I could never have imagined that these practices would become part of our everyday lives in Ireland, says RTÉ News journalist Dimitri O'Donnell, referring to elbow bumps, masks and temperature checks reminiscent of a 2019 African assignment
Elbow bumps, masks and temperature checks are something I experienced a year ago. But that was on assignment in the Democratic Republic of Congo reporting on the Ebola outbreak for RTÉ News. Back then I could never have imagined that these practices would become part of our everyday lives in Ireland.
It has been an incredibly busy summer in the newsroom but thankfully I did get to switch off. I spent a fantastic week with some friends in Connemara and the Aran Islands. One of the best days was unwinding on the beautiful Dogs Bay beach near the village of Roundstone.
It was so relaxing to jump in the sea and have the time and space to think. We camped out on Inis Mór and one of the highlights was visiting the Worm Hole, a spectacular natural rectangular pool near the ancient fort of Dun Aonghasa.
The jagged cliffs, remote location and stunning scenery took our breaths away. I travelled to Kerry in August with my sister, Ashling, and her fiance, Michael. We walked the Gap of Dunloe and just about survived a tough climb on Carrauntoohil in really challenging conditions. The weather was atrocious, and even though we couldn’t see any of the beautiful scenery, it was still worth the effort.
Ashling and Michael were due to get married in May back home in County Mayo. But it was cancelled with just weeks to go, which was really heartbreaking. Like many couples across the country they’ve had to work out a Plan B, C and D. And even now, with a date fixed for 2021, they have to prepare for the possibility that it may not go ahead. We all understand the reasons why, but it is still hard for couples trying to navigate all the new rules and plan for their futures.
The way we operate as reporters has changed a lot since Covid. We try to film everything outdoors and always keep a physical distance from our interviewees. In June I filmed a piece for the Six-One News with Ray D’arcy, Zig/Zag and Dustin. It was fascinating to see all the strict measures they had in place to keep apart and we all had great fun filming the segment. Even Dustin plays by the rules!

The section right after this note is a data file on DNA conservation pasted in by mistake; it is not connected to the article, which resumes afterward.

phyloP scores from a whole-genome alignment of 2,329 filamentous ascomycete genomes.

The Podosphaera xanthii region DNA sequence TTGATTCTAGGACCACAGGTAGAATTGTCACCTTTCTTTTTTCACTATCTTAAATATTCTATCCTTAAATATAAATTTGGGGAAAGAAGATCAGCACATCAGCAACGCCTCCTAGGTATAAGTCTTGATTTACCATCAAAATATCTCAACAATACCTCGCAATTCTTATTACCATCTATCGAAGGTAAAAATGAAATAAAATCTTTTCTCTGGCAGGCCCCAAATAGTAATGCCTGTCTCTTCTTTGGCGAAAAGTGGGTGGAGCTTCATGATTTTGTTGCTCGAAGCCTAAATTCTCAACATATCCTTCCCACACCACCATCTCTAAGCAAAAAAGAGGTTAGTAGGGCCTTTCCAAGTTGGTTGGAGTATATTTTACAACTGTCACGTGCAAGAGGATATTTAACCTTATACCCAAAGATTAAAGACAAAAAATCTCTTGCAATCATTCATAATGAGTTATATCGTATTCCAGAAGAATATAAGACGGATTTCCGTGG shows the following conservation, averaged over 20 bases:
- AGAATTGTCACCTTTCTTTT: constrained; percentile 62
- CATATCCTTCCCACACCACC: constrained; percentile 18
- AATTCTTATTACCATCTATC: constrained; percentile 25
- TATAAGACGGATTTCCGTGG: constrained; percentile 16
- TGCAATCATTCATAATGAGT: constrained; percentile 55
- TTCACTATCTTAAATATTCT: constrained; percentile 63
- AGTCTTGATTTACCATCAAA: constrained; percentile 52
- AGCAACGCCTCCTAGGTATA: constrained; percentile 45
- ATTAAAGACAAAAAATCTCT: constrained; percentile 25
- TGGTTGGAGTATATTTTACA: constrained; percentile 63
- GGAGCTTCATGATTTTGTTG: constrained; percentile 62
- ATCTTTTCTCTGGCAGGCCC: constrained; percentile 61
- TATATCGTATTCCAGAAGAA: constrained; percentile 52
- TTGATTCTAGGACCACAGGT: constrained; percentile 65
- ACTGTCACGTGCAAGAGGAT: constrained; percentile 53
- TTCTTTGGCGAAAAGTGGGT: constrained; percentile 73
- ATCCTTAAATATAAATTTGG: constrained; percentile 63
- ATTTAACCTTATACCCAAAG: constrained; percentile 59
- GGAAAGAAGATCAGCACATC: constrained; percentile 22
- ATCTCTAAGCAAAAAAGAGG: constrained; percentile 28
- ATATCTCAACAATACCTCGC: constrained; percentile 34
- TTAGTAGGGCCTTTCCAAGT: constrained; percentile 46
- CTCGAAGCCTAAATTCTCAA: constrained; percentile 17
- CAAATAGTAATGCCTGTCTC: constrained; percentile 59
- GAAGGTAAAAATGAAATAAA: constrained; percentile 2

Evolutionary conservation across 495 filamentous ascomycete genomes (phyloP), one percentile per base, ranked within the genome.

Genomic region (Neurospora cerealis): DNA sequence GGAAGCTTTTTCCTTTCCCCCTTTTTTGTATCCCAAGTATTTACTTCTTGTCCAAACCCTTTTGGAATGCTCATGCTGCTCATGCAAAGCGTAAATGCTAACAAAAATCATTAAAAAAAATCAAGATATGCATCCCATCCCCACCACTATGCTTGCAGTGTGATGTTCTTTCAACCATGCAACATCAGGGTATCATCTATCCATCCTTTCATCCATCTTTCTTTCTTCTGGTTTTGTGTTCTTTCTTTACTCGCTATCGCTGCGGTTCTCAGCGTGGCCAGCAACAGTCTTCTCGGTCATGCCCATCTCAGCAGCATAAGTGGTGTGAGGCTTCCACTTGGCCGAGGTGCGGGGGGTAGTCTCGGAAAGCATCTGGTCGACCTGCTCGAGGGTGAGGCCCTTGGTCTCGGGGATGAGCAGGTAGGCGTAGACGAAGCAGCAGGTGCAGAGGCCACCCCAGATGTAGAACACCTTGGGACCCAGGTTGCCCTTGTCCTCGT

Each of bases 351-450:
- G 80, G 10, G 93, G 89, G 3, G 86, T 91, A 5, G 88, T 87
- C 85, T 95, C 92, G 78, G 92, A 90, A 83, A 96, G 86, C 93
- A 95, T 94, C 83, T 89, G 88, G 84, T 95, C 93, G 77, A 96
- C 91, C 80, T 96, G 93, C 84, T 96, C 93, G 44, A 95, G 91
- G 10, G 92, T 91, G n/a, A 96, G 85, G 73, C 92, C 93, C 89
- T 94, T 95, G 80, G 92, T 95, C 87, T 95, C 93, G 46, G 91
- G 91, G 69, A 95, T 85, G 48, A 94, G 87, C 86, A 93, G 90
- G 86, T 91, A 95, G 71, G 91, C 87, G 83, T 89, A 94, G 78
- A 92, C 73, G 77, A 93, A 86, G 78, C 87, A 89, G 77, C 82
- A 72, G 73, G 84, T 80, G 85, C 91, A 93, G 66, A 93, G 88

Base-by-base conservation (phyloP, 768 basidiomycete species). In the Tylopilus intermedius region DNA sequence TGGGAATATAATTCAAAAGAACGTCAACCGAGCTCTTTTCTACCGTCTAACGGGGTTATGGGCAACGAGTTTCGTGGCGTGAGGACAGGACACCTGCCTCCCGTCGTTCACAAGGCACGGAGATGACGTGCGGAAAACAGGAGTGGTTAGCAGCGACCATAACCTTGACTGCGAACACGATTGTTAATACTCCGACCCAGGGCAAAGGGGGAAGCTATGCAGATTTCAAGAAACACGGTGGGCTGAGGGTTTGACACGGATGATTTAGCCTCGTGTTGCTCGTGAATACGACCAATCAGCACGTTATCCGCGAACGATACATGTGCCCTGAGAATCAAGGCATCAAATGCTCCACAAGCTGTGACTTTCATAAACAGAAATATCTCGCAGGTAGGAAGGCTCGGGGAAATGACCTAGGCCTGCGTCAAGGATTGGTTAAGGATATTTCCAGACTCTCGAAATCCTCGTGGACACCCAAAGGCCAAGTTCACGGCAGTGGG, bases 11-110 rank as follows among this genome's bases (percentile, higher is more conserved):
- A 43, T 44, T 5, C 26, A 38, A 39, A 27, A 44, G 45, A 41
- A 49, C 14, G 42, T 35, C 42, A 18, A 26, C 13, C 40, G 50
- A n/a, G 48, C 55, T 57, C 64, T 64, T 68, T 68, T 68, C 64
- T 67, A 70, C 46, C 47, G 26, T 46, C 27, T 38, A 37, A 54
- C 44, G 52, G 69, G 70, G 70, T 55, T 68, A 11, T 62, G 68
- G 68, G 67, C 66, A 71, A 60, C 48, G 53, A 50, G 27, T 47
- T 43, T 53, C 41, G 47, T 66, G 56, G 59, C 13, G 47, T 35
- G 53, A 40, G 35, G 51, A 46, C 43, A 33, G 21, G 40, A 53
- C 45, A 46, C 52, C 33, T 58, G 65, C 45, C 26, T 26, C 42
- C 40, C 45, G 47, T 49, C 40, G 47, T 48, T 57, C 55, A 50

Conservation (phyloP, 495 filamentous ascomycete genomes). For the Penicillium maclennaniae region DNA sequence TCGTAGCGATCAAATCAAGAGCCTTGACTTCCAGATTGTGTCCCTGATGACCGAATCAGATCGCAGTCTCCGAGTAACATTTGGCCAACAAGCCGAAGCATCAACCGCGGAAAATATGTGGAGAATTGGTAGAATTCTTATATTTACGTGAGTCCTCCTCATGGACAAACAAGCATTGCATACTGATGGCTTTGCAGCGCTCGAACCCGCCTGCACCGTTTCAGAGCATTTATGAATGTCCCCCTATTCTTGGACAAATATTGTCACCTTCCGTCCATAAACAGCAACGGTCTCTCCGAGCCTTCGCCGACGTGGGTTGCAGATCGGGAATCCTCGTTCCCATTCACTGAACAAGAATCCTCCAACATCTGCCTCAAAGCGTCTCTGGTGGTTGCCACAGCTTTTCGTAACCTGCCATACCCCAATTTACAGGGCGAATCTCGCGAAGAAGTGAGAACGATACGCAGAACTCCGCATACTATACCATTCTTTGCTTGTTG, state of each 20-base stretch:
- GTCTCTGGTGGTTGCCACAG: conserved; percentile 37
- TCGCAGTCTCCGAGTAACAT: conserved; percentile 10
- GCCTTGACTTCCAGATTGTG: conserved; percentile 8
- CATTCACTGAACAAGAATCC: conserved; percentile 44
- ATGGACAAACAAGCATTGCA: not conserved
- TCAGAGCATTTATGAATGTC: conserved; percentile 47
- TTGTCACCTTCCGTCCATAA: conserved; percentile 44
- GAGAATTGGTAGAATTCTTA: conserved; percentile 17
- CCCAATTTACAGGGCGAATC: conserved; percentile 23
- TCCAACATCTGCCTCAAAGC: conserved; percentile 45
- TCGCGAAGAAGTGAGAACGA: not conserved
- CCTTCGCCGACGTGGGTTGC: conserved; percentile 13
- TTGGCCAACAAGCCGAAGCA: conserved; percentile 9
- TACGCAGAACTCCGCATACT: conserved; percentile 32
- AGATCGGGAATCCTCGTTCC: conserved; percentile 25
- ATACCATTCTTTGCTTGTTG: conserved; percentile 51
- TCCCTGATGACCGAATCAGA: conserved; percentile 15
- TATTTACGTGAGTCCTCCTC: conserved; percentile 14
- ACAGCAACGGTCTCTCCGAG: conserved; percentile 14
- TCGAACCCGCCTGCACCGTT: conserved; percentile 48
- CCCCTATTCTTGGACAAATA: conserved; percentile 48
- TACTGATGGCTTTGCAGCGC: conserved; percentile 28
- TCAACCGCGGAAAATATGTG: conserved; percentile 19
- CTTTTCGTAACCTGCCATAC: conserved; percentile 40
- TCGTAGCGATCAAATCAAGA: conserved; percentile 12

In the complex where I live, there were people cocooning in the early days. We have a great community and they kept me busy running errands to the shops. It was wonderful to be able to help each other out during such a strange time.
I have friends who are scattered all over the country and one of the hardest parts was being separated from them. Two of my closest pals, Sharon Tobin and Dyane Connor, really got into the Zoom parties and quizzes during lockdown, but it wasn’t for me. It was August before the three of us got to sit down together and have a proper catch-up. It meant so much to meet up in person after a tough couple of months.
I started running outdoors in March and I also rediscovered the joy of reading around the same time. Both pastimes gave my days off some structure and purpose when everything was closed. I got through some great new Irish novels including Exciting Times by Naoise Dolan, Apeirogon by Colum McCann and Our Little Cruelties by Liz Nugent. I lived in South America for many years, so every fortnight I also do an online class and practice my grammar to keep up with my Spanish.
In the evenings, I watched My Brilliant Friend an Italian TV series (based on the best-selling Elena Ferrante novel) about two girls trying to survive life in a poor neighbourhood in Naples after the Second World War. I thought Reese Witherspoon was terrific playing two very different characters in The Morning Show and Little Fires Everywhere.
I always stick on a podcast on when I’m cooking and I was gripped by The Missing Cryptoqueen. It told the strange tale of Dr Ruja Ignatova, who disappeared after she persuaded millions to invest in her new currency. I also enjoyed Tunnel 29 about a group of students who successfully dug a secret tunnel in 1962 under the Berlin Wall to help people escape from the East.
In a strange and unsettling year it was a powerful reminder to never give up hope.